every thing else in the print contributes to bewilder and stupefy,

the very houses, as I heard a friend of mine express it, tumbling all about in various directions, seem drunk-seem absolutely reeling from the effect of that diabolical spirit of phrenzy which goes forth over the whole composition.---To shew the poetical and almost prophetical conception in the artist, one little circumstance may serve. Not content with the dying and dead figures, which he has strewed in profusion over the proper scene of the action, he shews you what (of a kindred nature) is passing beyond it. Close by the shell, in which, by direction of the parish beadle, a man is depositing his wife, is an old wall, which, partaking of the universal decay around it, is tumbling to pieces. Through a gap in this wall are seen three figures, which appear to make a part in some funeral procession which is passing by on the other side of the wall, out of the sphere of the composition. This extending of the interest beyond the bounds of the subject could only have been conceived by a great genius. Shakspeare, in his description of the Painting of the Trojan War, in his Tarquin and Lucrece, has introduced a similar device, where the painter made a part stand for the whole :

For much imaginary work was there,
Conceit deceitful, so compact, so kind,
That for Achilles' image stood his spear,
Grip'd in an armed hand; himself behind
Was left unseen, save to the eye of mind:
A hand, a fout, a face, a leg, a head,
Stood for the whole to be imagined.

This he well calls imaginary work, where the spectator must meet the artist in his conceptions half.way; and it is peculiar to the confidence of high genius alone to trust so much to spectators or readers. Lesser artists shew every thing distinct and full, as they require an object to be made out to themselves before they can comprehend it.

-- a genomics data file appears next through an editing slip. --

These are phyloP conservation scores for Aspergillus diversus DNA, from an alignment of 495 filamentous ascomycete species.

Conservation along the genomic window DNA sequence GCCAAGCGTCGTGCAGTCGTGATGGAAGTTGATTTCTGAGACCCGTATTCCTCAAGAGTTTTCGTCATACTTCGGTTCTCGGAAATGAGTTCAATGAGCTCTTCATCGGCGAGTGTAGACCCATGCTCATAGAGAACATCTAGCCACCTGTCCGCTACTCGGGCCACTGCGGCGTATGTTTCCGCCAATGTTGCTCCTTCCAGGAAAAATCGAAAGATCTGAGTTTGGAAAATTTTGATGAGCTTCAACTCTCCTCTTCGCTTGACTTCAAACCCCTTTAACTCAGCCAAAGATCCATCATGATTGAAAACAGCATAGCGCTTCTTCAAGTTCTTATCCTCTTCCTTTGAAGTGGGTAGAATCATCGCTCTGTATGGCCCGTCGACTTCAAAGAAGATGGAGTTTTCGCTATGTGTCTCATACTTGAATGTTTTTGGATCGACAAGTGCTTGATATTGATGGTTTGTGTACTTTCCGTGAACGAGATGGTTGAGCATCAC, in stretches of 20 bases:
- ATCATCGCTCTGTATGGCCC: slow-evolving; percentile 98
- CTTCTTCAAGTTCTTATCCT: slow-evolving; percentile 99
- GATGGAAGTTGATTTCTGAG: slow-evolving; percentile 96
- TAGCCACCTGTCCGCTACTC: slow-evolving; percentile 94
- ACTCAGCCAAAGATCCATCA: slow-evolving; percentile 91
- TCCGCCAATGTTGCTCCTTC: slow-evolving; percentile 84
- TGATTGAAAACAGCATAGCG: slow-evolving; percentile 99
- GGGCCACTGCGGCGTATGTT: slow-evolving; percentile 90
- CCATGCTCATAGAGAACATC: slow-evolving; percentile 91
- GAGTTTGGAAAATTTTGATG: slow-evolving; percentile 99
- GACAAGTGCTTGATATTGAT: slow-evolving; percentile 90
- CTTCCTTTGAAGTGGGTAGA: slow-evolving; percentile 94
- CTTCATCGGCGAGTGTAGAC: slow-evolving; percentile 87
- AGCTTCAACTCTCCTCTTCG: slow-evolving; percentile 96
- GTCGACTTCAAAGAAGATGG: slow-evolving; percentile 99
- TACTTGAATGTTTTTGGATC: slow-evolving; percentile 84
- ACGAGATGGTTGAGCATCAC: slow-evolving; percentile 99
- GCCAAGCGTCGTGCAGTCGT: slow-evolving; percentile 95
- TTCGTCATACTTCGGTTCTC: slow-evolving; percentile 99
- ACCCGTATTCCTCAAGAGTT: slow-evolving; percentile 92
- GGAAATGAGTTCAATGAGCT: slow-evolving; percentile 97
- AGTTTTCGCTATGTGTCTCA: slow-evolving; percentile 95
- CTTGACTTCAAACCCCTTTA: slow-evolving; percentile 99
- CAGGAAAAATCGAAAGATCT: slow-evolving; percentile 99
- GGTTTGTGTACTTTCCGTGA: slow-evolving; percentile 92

When I think of the power displayed in this (I will not hesitate to say) sublime print, it seems to me the extreme narrowness of system alone, and of that rage for classification, by which, in mat. ters of taste at least, we are perpetually perplexing instead of arranging our ideas, that would make us concede to the work of Poussin abovementioned, and deny to this of Hogarth, the name of a grand serious composition.

We are for ever deceiving ourselves with names and theories. We call one man a great historical painter, because he has taken for his subjects kings or great men, or transactions over which time has thrown a grandeur. We term another the painter of common life, and set him down in our minds, for an artist of an inferior class, without reflecting whether the quantity of thought



shewn by the latter may not much more than level the distinction which their mere choice of subjects may seem to place between them; or whether, in fact, from that very common life a great artist may not extract as deep an interest as another man from that which we are pleased to call history.